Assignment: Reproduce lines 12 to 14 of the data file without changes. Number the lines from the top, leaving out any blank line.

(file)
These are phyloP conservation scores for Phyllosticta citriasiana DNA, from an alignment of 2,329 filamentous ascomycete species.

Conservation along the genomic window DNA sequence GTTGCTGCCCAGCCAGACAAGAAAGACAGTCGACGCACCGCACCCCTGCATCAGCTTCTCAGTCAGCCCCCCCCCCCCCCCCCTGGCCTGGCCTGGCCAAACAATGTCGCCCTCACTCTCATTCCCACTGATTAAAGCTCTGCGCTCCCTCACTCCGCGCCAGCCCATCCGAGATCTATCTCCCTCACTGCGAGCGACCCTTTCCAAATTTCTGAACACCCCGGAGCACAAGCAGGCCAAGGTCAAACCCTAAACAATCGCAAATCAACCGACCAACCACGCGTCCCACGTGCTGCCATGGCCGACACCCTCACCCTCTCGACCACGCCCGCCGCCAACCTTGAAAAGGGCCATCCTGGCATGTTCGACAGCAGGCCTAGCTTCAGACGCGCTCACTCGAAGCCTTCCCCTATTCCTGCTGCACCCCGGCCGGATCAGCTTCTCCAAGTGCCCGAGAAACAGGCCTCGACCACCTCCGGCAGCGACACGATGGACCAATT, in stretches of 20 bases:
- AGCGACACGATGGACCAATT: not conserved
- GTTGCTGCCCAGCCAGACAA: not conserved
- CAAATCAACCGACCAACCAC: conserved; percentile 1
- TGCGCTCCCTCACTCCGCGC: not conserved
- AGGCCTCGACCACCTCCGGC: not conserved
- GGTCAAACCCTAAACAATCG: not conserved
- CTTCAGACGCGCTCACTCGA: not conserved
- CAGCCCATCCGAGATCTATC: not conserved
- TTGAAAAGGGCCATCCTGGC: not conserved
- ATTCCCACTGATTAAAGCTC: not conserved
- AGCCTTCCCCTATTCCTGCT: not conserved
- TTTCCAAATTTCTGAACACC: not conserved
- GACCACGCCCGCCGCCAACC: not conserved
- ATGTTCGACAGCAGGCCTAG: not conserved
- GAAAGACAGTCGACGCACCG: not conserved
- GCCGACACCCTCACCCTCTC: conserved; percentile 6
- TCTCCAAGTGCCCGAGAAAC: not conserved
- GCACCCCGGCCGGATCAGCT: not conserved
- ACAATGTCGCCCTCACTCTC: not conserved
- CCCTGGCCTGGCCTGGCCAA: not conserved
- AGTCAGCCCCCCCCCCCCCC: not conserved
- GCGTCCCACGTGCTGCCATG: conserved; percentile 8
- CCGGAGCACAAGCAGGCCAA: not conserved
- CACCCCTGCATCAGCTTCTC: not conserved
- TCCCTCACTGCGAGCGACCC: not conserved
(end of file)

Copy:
- ATTCCCACTGATTAAAGCTC: not conserved
- AGCCTTCCCCTATTCCTGCT: not conserved
- TTTCCAAATTTCTGAACACC: not conserved